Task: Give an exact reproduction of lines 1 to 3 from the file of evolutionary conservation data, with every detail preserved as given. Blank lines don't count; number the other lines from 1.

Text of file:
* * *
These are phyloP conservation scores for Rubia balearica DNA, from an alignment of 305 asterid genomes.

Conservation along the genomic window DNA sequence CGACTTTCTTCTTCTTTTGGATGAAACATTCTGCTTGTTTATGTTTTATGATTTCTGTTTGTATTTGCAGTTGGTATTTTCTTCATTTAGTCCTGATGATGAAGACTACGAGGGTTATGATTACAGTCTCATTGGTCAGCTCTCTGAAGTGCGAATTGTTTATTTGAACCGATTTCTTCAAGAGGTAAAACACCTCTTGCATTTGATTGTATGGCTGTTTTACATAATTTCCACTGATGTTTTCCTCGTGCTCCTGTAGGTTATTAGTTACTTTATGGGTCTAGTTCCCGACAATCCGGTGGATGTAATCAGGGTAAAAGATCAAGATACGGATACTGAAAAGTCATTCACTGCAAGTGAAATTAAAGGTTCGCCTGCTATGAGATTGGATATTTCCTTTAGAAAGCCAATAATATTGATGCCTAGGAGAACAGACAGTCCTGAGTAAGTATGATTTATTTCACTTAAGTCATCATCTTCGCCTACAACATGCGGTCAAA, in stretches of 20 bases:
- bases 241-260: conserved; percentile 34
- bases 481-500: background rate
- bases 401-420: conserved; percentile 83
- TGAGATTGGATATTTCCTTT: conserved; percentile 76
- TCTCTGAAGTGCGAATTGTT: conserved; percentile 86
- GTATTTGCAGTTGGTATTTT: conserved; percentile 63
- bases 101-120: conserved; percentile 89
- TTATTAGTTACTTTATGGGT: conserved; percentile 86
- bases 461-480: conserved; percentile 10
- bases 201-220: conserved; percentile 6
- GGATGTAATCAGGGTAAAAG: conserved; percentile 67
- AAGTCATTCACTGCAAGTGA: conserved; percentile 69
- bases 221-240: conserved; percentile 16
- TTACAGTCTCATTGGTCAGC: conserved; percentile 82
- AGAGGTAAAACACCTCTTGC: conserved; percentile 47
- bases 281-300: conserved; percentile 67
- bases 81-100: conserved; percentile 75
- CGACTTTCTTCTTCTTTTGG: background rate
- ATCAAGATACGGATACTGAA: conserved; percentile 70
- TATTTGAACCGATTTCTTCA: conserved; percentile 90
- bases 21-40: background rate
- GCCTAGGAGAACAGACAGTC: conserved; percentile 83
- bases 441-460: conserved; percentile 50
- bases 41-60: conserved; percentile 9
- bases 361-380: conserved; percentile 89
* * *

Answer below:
These are phyloP conservation scores for Rubia balearica DNA, from an alignment of 305 asterid genomes.

Conservation along the genomic window DNA sequence CGACTTTCTTCTTCTTTTGGATGAAACATTCTGCTTGTTTATGTTTTATGATTTCTGTTTGTATTTGCAGTTGGTATTTTCTTCATTTAGTCCTGATGATGAAGACTACGAGGGTTATGATTACAGTCTCATTGGTCAGCTCTCTGAAGTGCGAATTGTTTATTTGAACCGATTTCTTCAAGAGGTAAAACACCTCTTGCATTTGATTGTATGGCTGTTTTACATAATTTCCACTGATGTTTTCCTCGTGCTCCTGTAGGTTATTAGTTACTTTATGGGTCTAGTTCCCGACAATCCGGTGGATGTAATCAGGGTAAAAGATCAAGATACGGATACTGAAAAGTCATTCACTGCAAGTGAAATTAAAGGTTCGCCTGCTATGAGATTGGATATTTCCTTTAGAAAGCCAATAATATTGATGCCTAGGAGAACAGACAGTCCTGAGTAAGTATGATTTATTTCACTTAAGTCATCATCTTCGCCTACAACATGCGGTCAAA, in stretches of 20 bases:
- bases 241-260: conserved; percentile 34